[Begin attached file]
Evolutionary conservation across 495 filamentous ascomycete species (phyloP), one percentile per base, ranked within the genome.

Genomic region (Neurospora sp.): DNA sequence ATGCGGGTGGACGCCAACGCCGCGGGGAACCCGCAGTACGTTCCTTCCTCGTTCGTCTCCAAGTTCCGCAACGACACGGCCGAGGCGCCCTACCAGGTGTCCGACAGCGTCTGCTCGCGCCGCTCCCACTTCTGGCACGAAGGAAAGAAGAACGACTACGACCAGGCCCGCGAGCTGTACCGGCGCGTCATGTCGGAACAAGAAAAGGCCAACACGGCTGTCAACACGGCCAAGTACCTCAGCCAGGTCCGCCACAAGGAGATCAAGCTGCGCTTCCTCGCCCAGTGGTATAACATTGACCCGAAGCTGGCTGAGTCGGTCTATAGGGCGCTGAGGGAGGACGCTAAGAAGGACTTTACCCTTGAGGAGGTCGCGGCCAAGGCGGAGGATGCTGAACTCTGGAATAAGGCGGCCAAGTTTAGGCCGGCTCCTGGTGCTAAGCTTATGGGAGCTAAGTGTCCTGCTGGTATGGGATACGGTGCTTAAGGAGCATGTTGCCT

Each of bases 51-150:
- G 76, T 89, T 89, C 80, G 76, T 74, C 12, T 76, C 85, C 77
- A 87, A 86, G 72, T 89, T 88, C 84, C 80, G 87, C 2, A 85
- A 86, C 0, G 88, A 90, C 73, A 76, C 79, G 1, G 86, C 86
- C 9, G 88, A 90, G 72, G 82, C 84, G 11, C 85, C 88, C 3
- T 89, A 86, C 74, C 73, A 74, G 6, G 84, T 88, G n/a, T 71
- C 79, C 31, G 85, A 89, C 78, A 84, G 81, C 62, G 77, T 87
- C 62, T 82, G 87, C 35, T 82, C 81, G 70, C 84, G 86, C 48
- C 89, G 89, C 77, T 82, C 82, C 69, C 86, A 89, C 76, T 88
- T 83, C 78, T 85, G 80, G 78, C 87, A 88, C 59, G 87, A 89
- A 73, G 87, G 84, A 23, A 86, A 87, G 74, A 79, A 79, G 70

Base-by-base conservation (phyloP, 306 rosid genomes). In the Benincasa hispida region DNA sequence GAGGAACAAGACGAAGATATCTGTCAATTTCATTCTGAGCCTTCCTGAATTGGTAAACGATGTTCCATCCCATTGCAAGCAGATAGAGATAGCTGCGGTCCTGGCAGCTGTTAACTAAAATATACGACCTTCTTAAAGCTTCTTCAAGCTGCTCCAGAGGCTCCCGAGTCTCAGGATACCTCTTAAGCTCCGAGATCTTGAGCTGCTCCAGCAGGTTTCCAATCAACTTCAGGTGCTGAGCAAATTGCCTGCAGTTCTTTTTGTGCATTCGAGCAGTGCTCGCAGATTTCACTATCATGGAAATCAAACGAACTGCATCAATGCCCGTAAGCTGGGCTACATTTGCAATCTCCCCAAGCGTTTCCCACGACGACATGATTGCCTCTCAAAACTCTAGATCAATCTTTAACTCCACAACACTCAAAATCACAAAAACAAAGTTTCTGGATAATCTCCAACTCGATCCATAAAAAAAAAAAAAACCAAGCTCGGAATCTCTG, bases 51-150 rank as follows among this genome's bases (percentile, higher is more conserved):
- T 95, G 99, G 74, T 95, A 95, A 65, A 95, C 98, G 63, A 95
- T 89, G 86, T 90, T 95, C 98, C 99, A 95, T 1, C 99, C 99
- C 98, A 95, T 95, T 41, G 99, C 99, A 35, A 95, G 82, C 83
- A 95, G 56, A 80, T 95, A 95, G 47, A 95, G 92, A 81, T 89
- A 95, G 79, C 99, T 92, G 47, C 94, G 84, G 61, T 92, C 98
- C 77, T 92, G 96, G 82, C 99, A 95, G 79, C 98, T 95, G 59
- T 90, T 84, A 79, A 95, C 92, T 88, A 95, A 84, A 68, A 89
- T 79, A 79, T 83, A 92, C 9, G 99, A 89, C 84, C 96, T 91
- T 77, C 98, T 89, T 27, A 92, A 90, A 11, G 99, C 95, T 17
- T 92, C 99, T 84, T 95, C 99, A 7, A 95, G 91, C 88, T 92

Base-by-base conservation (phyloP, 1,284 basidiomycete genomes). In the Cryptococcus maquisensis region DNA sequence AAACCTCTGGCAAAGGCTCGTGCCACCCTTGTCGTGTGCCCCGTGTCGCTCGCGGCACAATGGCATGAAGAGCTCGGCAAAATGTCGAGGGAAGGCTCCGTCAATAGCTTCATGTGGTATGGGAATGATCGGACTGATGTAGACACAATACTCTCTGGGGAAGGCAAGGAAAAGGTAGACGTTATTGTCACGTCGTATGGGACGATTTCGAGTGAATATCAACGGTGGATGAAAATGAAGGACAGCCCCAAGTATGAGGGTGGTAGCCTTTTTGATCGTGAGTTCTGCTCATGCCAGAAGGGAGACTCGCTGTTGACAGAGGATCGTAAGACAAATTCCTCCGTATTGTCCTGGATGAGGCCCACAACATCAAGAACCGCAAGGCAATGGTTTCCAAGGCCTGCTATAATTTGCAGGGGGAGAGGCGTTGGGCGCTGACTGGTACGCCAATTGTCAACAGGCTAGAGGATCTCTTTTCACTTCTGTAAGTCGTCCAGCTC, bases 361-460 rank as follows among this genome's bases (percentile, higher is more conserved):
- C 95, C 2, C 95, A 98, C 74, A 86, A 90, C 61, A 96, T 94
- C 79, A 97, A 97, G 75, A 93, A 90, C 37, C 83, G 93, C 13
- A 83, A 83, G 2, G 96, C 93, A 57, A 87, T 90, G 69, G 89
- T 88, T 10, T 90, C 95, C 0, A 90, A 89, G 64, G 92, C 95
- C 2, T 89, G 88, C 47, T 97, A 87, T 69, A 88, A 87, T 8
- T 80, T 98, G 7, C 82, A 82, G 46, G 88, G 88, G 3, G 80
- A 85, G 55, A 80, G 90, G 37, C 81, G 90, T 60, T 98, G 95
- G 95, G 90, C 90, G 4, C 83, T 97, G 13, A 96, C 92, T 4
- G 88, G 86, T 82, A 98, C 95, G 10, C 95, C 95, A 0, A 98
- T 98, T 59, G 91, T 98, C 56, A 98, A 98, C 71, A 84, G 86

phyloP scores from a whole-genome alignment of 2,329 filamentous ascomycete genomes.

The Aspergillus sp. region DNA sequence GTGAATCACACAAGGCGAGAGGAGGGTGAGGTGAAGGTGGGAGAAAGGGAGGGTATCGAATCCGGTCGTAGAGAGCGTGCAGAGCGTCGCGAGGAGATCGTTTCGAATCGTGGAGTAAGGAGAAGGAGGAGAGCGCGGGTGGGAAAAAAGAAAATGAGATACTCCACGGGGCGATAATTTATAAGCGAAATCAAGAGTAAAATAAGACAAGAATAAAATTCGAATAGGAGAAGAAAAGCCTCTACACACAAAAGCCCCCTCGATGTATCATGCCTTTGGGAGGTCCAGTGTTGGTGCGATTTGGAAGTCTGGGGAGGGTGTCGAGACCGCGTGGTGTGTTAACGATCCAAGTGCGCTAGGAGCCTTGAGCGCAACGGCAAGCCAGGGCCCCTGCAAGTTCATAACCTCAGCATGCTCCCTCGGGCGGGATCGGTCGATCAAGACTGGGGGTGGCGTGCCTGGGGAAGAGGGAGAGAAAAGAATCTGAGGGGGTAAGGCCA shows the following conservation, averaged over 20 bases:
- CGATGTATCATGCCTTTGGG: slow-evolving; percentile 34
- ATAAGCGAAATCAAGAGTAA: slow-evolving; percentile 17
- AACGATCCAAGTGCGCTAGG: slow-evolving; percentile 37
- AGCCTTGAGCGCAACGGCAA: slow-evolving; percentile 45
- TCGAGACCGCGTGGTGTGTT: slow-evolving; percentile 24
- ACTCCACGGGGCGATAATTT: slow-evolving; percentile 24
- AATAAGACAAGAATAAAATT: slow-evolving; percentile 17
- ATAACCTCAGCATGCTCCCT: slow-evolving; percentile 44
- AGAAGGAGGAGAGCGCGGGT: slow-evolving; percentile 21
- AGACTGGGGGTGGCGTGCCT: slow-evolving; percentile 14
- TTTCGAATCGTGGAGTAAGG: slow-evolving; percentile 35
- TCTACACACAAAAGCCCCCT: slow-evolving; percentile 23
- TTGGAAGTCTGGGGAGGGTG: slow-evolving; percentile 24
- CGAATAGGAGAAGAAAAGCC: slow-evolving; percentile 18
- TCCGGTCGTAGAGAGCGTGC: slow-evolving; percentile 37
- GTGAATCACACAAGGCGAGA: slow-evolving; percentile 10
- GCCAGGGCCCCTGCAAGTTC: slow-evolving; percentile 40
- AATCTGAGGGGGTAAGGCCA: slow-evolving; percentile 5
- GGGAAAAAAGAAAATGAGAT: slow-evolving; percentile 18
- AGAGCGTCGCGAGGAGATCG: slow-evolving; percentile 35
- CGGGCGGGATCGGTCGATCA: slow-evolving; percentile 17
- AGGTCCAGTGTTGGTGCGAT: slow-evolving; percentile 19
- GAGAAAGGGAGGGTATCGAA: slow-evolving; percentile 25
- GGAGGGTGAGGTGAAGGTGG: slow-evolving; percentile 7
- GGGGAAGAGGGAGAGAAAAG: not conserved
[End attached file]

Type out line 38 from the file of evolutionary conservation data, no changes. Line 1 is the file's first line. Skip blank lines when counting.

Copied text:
- CGATGTATCATGCCTTTGGG: slow-evolving; percentile 34